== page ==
TV Interviews Should Stop Using the Brady Bunch Format



The Brady Bunch TV series was a caricature of a large blended American family and only aired from 1969 to 1974. But while it was popular entertainment, no one ever thought it would have a lasting impact on American TV journalism.

While the show worked as a parody of old-style family sitcoms, some TV news networks decided to adopt part of this show’s format when they started developing their new, more politicized versions of TV journalism in the late 1980s, especially when it came to creating mini-sensational right-left political interviews.

To make their news shows more palatable to an audience with shorter attention spans to

match the deliberate repetitiveness of the news shows, some anonymous producers came up with the idea that the more guests that can be crammed into an interview, the more time they can kill and the better the ratings. It did not matter if the interview segments were coherent or moderated; the goal was to have opinionated guests, regardless of their credentials.  

And while this same Brady Bunch news interview format is still used today by FOX, CNN, and MSNBC, it remains largely a format for political shills (largely political strategists or staff from think tanks) to get their partisan airtime.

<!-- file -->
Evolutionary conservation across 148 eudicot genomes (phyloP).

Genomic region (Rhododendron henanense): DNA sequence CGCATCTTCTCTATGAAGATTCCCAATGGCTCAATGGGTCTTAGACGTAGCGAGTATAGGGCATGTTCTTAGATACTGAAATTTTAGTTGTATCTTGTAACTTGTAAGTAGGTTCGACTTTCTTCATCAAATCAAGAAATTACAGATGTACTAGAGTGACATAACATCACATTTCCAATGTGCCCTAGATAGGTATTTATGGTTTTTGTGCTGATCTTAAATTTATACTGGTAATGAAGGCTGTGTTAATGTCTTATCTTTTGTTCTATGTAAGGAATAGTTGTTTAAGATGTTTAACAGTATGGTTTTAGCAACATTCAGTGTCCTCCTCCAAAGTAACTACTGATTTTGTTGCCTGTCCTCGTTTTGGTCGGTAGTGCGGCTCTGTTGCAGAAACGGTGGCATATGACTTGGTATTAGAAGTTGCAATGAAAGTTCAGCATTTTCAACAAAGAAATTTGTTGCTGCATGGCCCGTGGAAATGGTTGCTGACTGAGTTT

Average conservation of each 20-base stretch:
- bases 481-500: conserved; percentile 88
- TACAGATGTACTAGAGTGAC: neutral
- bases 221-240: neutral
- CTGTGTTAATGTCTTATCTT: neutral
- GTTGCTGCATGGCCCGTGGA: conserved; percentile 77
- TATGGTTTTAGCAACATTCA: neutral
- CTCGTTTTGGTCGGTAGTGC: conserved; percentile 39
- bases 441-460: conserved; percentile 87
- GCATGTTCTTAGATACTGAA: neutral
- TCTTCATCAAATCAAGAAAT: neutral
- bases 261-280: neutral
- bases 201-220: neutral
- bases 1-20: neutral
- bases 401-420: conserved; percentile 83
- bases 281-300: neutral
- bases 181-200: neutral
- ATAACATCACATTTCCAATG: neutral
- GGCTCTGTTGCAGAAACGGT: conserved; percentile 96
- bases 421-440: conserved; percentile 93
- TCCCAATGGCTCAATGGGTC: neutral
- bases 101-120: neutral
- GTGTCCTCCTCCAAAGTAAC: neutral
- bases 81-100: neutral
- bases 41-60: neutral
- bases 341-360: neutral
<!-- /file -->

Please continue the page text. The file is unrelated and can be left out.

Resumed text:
The best thing is that viewers know this is all for the show, not substance. Any adult who has seen Kelly Anne Conway or Rudy Giuliani on the air knows what they will say before speaking.  The only people who don’t seem to get this are the network producers who continue to use this practical joke format on the American public.

The Brady Bunch TV series broadcast for five seasons and, after its cancellation in 1974, went into syndication in September 1975. Hopefully, TV execs at FOX, CNN, and MSNBC, who continue to push this useless interview format, will understand that it does not promote informed discussion. And even the Brady bunch was more entertaining.

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Chuck Epstein has managed marketing communications and public relations departments for major global financial institutions and participated in the launch of industry-changing financial products. He also has written by-lined articles for over 50 publications, five books and served as editor and publisher of nation’s first newsletter on the topic of using the PC for personal investing and trading. (“Investing Online, 1994-1999). He also is a marketing consultant, writer and speaker on topics related to investor protection and opportunities in the very dynamic cannabis industry. He has held senior-level marketing, PR and communications positions at the New York Futures Exchange, Chicago Mercantile Exchange, Lind-Waldock, Zacks Investment Research, Russell Investments and Principal Financial. He has won national awards from the Mutual Fund Education Alliance (MFEA) and his web site,, was named best small blog in 2009 by the Society of American Business Editors and Writers (SABEW).


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